It’s been a significant ambition to hold a UK / US team match. However, for a real-world event you need an awful lot of backgammon to make the travelling – and the jet-lag – worthwhile. In a way it was therefore helpful that the virus intervened and got various people into organising online events. We still have a big time difference to contend with, but that’s a small issue for those of us who are familiar with long sessions stretching into the night!
So, the weekend of August 7th – 9th will see the inaugural Magriel Cup played. We have two awesomely strong 12-person teams facing off against each other:
Simon Barget, Aref Alipour, Chris Bray, Chris Rogers, Jon Barnes, Charles Hill, Lawrence Powell, Oliver Squire, Andrew Fotiadis, Tim Cross, Gaz Owen, Brian Lever
Joe Russell, Dennis Culpepper, Karen Davis, Victor Ashkenazi, Matt Cohn-Geier, Steve Sax, Bob Wachtel, Neil Kazaross, Roberto Litzenberger, Chris Trencher, Marty Storer and Dmitriy Obukhov
The format is designed to be truly demanding – rather like the Ryder Cup in golf, our teams will be put through their paces in a variety of different ways over the course of three solid days of play.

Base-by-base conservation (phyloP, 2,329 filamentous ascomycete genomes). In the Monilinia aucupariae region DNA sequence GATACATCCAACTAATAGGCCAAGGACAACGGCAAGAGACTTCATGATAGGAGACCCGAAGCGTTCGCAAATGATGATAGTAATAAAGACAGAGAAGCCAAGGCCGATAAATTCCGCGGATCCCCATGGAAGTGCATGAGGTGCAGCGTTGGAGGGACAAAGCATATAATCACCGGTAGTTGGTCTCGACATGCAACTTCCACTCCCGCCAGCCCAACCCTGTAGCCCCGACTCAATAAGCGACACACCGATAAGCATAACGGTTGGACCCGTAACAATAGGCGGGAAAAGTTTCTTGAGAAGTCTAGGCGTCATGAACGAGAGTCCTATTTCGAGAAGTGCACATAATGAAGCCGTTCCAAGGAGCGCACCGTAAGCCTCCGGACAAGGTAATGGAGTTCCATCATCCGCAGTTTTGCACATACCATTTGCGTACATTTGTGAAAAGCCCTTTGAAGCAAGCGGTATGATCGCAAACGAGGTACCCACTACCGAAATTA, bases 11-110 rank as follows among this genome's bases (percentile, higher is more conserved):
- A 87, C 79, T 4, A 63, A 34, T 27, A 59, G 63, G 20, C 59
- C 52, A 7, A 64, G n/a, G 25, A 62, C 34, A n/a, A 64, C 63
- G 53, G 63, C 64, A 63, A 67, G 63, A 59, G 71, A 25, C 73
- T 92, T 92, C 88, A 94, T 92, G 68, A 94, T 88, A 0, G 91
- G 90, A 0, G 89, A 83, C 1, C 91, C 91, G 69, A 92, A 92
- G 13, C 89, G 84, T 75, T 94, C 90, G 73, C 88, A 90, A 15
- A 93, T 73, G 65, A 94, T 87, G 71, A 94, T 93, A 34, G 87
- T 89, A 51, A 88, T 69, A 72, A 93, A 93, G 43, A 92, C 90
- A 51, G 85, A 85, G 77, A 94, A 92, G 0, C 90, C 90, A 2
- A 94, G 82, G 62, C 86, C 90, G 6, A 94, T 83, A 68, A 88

Day 1: Speedgammon
Three rounds of seven-pointers, with nine of the squad playing each round (everyone has to appear at least once); 2 points for a win, 1 point for better PR in each match. 81 points up for grabs.
Day 1: One-Pointers
Three rounds, in which each fixture consists of five one-pointers. 2 points for you if you win the majority of the games in each match; 1 point if you have the better PR in the majority of the games. Again, nine of the squad play each round; 81 points up for grabs.
Day 2: Team play
In this twist to the usual format, the teams split into three sub-teams of four each, and play a round-robin of three-person 11-point team matches. This gives the captains some difficult decisions. Do you put your on-form players together to make up a super-strong sub-team, at the risk of the others being outplayed, or spread them thinly and risk losing across the board? After all, two 2-1 victories score a lot better than a 3-0 and a 1-2 loss. What will the other side do and does it affect your choices? 3 points for a sub-team victory, 2 for each individual match and 1 for each individual PR win makes 108 points available today.
Day 3: Singles
Everyone gets out on the course three times in 11-pointers for the big finish. Three points for a win and one for a PR win – 144 in total.
So, PR is an important consideration but at each stage, we’re playing to win! With more points available on the final day, we expect the match to be competitive until the very end.
Games will be played on Backgammon Galaxy and will be available to watch; in addition there will be live streams and commentary from an expert team of Joe Russell, Steve Sax, Simon Barget and Justin Nowell. We’ll be putting links out on Twitter and Facebook when we have them – they should be great matches to watch, and we hope you’ll be rooting for us!